I didn’t really start picking up on all these things going on in ATLiens until a couple of years ago. I’m not sure how much run I gave it before, but think about this — I had to turn 27 to begin to get something they wrote when they were 20 and 21. And it wasn’t because they didn’t say it clearly. It was because ATLiens was that much more mature than I was.
There is no musical act in whom I have a greater emotional and sentimental investment than OutKast. Southernplayalistic was the first album that ever blew my mind. I grew up in Houston, but I couldn’t relate that much to the rap coming out of the city. My suburban Houston really wasn’t that much like a Geto Boys record. Plus, I was at that age when you try to pretend like you’re too cool for whatever you’re doing. I was born in Atlanta, see, and I could throw that out as my differentiating factor.
(That is hilarious to look at now because, in so many ways, I’m more Houston than I should be. Except that I’m not. I should probably move on before this gets confusing.)
Anyway, then comes this album that was about Atlanta. Take it one step further — I actually did know about the places that they were talking about. That was stuff I knew, even if that knowledge was of really sparse memories (and lots of red, black and green). It’s a really strange hodgepodge of stuff, but I guess you could see why that album could keep my mind occupied for a long time.
But it’s wild to go back and check out albums with the perspective of experience and go back and see if you really do feel it like you thought you did. Sure, there will always be a sentimental attachment, but I imagine it’s gotta be tough for some of you to go back and admit you knew every word to Niggaz4life. I’d like to think you were kinda off that, yanno?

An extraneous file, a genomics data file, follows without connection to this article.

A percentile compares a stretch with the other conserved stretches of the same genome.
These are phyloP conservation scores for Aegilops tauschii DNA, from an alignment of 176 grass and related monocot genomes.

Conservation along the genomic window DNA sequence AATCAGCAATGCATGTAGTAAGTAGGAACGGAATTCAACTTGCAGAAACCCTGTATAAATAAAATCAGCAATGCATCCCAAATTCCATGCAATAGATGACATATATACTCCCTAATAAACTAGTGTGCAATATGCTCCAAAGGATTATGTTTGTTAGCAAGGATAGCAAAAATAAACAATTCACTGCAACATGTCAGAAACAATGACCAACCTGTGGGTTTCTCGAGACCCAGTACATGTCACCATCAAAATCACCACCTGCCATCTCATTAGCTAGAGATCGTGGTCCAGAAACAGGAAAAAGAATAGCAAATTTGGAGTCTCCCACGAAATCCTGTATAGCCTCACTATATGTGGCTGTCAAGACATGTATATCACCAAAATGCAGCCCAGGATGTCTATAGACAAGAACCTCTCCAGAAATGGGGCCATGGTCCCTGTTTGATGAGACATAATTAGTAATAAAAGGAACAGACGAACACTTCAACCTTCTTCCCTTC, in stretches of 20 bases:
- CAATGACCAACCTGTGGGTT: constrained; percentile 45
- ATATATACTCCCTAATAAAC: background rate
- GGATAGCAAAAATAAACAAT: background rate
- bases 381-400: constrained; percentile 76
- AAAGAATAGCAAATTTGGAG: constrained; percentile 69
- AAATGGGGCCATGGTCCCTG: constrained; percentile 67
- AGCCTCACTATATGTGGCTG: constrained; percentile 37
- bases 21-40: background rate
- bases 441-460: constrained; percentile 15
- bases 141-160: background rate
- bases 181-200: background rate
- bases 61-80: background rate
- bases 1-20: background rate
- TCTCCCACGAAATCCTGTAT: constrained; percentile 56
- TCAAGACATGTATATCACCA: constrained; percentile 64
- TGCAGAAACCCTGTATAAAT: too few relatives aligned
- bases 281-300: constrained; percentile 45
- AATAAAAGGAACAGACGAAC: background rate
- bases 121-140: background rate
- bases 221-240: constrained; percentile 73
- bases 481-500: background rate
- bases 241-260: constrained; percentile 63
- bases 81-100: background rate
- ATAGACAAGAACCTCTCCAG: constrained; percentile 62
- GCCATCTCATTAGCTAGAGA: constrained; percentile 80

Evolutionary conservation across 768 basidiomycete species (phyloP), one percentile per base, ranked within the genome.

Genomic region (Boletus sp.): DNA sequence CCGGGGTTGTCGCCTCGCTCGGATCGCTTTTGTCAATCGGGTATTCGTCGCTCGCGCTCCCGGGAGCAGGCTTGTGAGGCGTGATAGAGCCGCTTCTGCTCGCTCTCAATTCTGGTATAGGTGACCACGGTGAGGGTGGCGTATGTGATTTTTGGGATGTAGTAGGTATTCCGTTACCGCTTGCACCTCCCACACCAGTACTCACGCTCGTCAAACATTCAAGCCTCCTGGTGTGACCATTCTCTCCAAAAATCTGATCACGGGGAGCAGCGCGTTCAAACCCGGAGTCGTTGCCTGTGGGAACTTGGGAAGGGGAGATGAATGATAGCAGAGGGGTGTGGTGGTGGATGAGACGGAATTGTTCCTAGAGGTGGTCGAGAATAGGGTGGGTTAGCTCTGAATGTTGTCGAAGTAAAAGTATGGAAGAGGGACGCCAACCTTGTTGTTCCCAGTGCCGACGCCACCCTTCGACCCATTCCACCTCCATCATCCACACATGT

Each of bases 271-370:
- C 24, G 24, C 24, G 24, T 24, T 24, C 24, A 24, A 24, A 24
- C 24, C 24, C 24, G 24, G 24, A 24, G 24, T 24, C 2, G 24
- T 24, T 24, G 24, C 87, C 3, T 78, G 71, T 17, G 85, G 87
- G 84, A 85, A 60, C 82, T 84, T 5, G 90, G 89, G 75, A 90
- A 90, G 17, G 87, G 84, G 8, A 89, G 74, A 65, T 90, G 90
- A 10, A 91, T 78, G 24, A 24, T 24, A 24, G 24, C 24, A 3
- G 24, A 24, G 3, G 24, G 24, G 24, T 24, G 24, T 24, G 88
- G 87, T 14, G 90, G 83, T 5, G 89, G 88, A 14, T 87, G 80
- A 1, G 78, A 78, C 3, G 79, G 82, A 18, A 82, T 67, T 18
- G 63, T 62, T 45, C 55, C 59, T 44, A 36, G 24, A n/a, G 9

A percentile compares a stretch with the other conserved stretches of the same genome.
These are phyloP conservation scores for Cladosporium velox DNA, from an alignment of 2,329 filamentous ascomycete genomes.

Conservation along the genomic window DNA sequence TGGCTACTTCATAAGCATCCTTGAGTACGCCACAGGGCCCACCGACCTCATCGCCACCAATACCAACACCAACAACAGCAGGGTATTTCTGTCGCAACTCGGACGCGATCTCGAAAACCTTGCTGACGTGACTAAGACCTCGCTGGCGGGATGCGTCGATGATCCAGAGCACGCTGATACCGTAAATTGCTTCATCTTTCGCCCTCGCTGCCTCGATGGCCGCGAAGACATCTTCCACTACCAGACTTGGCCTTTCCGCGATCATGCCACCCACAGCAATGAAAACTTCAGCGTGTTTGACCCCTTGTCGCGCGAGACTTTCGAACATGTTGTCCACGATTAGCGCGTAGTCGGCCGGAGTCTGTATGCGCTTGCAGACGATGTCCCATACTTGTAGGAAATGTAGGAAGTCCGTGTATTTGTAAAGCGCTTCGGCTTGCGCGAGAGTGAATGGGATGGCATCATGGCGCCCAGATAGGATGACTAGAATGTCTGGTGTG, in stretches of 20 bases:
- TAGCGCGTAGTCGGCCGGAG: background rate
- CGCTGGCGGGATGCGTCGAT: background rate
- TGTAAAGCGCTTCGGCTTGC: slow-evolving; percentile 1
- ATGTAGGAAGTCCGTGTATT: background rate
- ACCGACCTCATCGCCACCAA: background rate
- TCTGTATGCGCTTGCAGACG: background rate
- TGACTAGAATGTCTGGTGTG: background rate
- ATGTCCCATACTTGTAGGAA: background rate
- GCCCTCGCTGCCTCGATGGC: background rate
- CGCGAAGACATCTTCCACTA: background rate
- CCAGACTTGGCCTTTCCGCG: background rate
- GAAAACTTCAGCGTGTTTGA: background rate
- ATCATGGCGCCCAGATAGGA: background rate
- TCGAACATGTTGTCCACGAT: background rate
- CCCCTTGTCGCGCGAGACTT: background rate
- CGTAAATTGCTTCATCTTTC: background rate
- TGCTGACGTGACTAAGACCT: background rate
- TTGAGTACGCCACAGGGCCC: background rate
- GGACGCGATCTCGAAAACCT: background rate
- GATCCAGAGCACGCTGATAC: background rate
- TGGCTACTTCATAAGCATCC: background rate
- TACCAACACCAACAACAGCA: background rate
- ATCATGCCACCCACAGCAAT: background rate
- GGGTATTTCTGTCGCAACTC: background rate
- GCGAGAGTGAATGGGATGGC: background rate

And hey, I’m not judging. I’ve got a few groups — most notably the Underground Kingz — that I find I’ve grandfathered into my new awareness of issues like gender. Or I’ve rationalized why i find Pimp C to be a fascinating genius, even if an oft-reprehensible one. One of the two.
Either way, I’ve gone back to the beginning with Kast, and I find I have very little to detach myself from or rationalize. “D.E.E.P.” is way over the top, as is “We Luv Deez Hoes,” but I go back and get a deeper appreciation for them as I learn more about the world.
Sure, they’re older than I am, but I’m not sure there’s a greater testament to their genius — and their undeniable place as the greatest rap group in the history of history — that folks like me had to grow into what they did as adolescents. One of the reasons it gets harder for a lot of people to listen to rap as they get older is that they outgrow it.
And I’m 30, finally growing into the album from my first car. Incredible.
EDIT: I almost forgot about the production. I’m already up to 1,500 words. Here’s what I’ll say briefly — if you don’t run it in 5.1 with your head near one of the rear speakers, you’re cheating yourself in life.